Topic: Protests in Syria
Bashar al-Assad said his country is in "a state of war" and ordered his new cabinet to spare no effort in crushing the uprising against his rule© AFP 2013/ Stringer
Bashar al-Assad said his country is in "a state of war" and ordered his new cabinet to spare no effort in crushing the uprising against his rule© RIA Novosti. Sergey Guneev
MOSCOW, June 27 (RIA Novosti)
Syrian President Bashar al-Assad said on Wednesday his country is in "a state of war" and ordered his new cabinet to spare no effort in crushing the 15-month-old uprising against his rule, al Jazeera television reported.
"We live in a real state of war from all angles," President Assad told members of the cabinet who were sworn in on Tuesday, in remarks carried by the official SANA news agency.
"When we are in a war, all policies and all sides and all sectors need to be directed at winning this war."
Just hours after Assad's speech - which also included a denunciation of the West - gunmen attacked the offices of the pro-government Ikhbariya TV channel, killing three people, SANA reported.
At least 68 people were killed in clashes across Syria on Tuesday, the UK-based Syrian Observatory for Human Rights said. It also described heavy fighting near the positions of the Republican Guard in Qadsaya and al-Hama, just kilometers away from downtown Damascus.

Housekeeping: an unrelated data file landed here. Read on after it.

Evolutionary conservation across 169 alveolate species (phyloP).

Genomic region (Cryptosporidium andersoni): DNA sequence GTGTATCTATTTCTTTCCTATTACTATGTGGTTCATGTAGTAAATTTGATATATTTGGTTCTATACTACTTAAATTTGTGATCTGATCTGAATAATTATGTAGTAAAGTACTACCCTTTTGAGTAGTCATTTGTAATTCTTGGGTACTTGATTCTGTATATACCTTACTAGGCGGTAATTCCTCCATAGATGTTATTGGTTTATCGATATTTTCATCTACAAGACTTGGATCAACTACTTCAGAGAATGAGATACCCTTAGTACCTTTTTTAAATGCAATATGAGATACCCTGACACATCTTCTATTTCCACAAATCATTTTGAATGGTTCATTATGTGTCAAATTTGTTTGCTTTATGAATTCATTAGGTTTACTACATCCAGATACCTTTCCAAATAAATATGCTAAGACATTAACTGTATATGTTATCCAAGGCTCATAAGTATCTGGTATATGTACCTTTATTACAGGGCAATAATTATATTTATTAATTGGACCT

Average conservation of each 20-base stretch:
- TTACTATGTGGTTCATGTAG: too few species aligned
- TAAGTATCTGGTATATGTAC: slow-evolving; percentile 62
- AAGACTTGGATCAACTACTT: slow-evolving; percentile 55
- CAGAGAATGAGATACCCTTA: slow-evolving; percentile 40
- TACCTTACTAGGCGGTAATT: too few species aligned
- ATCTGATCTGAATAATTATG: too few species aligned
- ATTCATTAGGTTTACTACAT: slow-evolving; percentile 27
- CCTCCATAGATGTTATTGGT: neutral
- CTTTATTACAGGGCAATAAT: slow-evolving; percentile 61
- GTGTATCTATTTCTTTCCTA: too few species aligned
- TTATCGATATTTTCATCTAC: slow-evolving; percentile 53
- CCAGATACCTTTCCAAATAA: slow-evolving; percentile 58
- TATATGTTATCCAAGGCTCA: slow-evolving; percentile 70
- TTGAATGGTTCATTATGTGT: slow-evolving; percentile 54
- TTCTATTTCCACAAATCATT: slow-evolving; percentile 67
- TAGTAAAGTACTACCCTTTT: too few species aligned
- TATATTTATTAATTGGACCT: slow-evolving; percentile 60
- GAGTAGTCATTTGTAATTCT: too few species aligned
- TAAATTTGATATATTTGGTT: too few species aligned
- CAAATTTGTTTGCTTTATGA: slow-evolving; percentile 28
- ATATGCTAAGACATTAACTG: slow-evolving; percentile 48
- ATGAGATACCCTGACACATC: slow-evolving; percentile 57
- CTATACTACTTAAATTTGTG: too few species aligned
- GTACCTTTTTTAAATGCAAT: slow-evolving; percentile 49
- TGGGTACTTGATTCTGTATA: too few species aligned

The fresh violence comes amid heightened tensions over Syria's shooting down of a Turkish military jet over the Mediterranean last week.
In Ankara on Tuesday, Turkish Prime Minister Recep Tayyip Erdogan said the rules of engagement for its military had changed and that "every military element approaching Turkey from the Syrian border" would be seen as a military target.
Syria insists it engaged the F-4 Phantom "according to the laws that govern such situations" after it violated its airspace. Turkey says the plane was shot down in international airspace.
An emergency NATO meeting, convened by Turkey's request, condemned the downing of the plane as "unacceptable" and expressed "strong solidarity" with Ankara.
The UN says more than 12,000 people have died in Syria since pro-democracy protests began in March last year.
In April, the Damascus government agreed to a UN-backed peace plan, but a ceasefire between government troops and rebels - the plan's principal point - never took hold.
On Tuesday, Russian Foreign Minister Sergei Lavrov said he would attend an international conference on Syria in Geneva on June 30.
Speaking in Jordan on Tuesday, Russian President Vladimir Putin insisted that Iran also take part in the meeting, saying that ignoring Iran "would complicate the process."
The United States rejected the proposal.
"Given [Iran's] support for the regime and its continued behavior vis-a-vis Syria, we just don't see it as able to make a helpful contribution right now," U.S. State Department spokeswoman Victoria Nuland told a news briefing in Washington.
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